Researchers at Massachusetts Institute of Technology have discovered that when placed over substrates of different materials, graphene’s basic properties such as chemical reactivity and electrical conductivity vary dramatically based on the characteristics of the underlying material.
The U.S. Office of Naval Research largely supported the work. The study results have appeared in the Nature Chemistry journal. When the underlying material is silicon dioxide, graphene readily becomes functionalized subsequent to its exposure to certain chemicals. However, when the underlying material is boron nitride, the nanomaterial becomes inert to the same chemicals.
Senior author, Michael Strano informed that it is possible to turn on or off graphene’s ability to create chemical bonds on the basis of the underlying material. The reason for this strange behavior of graphene is its very low thickness so that the electrical fields of atoms in the underlying material strongly affect the chemical reactivity of the nanomaterial. Hence, it is possible to fabricate devices with a micropatterned substrate that comprised some layers of boron nitride as well as silicon dioxide and covered with a graphene layer whose chemical reactivity will get changed based on the hidden patterning.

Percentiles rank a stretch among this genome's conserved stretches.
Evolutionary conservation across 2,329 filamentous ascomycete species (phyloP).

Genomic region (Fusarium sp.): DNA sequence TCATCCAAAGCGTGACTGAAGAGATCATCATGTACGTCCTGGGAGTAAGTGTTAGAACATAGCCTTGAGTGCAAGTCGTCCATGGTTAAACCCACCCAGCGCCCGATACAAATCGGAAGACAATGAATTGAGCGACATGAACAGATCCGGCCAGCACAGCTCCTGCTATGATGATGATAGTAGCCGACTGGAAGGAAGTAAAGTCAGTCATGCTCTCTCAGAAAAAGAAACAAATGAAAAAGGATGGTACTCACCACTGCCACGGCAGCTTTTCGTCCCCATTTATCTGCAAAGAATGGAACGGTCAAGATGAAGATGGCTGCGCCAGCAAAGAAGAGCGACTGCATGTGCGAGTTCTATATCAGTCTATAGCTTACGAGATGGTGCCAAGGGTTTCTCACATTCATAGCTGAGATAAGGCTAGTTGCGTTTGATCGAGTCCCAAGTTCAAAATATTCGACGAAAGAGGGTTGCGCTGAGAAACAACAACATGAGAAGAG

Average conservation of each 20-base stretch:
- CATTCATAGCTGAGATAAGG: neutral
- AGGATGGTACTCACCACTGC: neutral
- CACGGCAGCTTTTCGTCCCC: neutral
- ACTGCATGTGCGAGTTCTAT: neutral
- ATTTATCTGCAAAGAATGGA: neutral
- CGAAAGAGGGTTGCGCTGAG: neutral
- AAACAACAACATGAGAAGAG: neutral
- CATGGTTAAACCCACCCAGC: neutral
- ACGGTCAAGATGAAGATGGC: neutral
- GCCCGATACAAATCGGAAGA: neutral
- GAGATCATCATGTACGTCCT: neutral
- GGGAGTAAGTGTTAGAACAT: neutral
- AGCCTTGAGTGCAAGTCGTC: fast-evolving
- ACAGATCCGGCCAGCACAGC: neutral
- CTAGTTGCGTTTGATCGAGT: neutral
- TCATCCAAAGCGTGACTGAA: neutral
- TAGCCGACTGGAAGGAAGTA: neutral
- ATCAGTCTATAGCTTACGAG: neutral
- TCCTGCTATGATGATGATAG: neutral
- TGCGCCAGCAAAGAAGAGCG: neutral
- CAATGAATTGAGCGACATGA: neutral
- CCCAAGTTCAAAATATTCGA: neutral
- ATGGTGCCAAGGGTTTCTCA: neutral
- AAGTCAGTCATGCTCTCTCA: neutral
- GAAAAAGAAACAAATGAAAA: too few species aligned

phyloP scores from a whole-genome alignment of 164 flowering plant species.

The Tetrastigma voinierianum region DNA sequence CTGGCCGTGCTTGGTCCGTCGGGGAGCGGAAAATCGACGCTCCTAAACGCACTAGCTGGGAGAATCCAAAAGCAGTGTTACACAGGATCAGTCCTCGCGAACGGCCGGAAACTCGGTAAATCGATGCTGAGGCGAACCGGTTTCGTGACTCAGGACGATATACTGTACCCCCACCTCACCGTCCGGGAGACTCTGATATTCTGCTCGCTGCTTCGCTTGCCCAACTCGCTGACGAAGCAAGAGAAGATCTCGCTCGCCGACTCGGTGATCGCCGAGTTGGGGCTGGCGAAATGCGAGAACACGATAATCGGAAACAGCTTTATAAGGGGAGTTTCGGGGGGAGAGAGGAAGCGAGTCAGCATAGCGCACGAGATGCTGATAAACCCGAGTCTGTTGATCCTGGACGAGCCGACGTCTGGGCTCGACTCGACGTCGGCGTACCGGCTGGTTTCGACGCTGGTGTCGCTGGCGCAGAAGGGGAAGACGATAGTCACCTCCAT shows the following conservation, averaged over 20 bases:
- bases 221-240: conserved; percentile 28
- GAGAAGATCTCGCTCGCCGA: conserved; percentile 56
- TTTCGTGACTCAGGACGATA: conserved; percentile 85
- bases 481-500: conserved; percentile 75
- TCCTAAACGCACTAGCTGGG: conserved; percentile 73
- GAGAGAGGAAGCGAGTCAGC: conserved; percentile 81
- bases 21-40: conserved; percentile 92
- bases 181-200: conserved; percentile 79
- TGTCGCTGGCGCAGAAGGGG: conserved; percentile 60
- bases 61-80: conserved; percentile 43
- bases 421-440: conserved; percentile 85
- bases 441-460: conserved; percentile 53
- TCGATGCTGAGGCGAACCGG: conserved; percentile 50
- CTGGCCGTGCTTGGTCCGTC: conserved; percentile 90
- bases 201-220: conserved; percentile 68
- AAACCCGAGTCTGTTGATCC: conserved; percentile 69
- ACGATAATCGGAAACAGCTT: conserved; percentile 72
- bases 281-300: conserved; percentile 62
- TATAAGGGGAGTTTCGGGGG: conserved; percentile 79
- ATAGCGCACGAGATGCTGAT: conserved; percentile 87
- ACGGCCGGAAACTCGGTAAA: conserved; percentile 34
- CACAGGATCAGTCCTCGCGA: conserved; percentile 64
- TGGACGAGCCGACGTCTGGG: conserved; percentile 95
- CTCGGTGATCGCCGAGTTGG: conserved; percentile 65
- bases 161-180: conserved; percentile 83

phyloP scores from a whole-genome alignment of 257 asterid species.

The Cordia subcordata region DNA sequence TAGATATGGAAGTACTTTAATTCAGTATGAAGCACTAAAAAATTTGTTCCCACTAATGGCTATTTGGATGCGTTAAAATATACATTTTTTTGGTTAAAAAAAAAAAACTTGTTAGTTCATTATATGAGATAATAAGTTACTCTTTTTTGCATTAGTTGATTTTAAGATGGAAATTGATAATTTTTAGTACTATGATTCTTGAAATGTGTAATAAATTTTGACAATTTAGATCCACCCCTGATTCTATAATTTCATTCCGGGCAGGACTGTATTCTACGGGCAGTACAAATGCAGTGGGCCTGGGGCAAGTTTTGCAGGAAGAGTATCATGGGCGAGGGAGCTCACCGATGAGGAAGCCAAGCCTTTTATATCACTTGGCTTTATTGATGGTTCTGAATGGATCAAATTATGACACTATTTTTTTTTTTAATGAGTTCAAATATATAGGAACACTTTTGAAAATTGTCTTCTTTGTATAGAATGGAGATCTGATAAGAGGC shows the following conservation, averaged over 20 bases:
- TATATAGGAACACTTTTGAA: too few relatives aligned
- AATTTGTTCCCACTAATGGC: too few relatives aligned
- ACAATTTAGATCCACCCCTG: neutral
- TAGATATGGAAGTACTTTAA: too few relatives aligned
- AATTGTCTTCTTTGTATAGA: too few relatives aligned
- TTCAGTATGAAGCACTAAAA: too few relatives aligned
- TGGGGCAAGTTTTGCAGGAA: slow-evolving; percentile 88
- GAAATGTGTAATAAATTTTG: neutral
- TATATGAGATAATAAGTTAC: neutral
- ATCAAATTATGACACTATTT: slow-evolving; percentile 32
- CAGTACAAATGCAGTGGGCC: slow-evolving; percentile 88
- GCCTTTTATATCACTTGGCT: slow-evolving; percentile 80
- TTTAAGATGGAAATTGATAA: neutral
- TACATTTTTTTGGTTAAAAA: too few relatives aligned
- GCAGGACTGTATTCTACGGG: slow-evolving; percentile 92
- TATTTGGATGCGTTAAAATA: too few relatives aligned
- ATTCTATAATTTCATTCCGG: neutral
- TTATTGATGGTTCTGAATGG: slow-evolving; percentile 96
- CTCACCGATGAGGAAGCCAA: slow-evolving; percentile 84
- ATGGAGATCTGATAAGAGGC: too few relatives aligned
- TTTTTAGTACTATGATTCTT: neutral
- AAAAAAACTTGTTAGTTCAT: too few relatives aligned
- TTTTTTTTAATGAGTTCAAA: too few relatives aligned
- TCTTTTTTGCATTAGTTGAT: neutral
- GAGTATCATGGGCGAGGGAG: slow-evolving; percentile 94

This paves the way to develop sensor microarrays to detect trace amounts of chemical or biological materials, for instance. Strano stated that the researchers have put forward a new electron-transfer theory to describe the mechanism behind the effect of the underlying material on the chemical behavior of graphene. This new insight holds potential to predict the behavior of the nanomaterial on other substrates.
Lead author, Qing Hua Wang stated that the finding is useful in envisaging the chemical behavior of several different configurations. This idea can inspire other groups for the development of many different things. The MIT team’s next step is to study the chemical reactivity of bilayer graphene whose behavior is expected to be different from that of a single-layer material.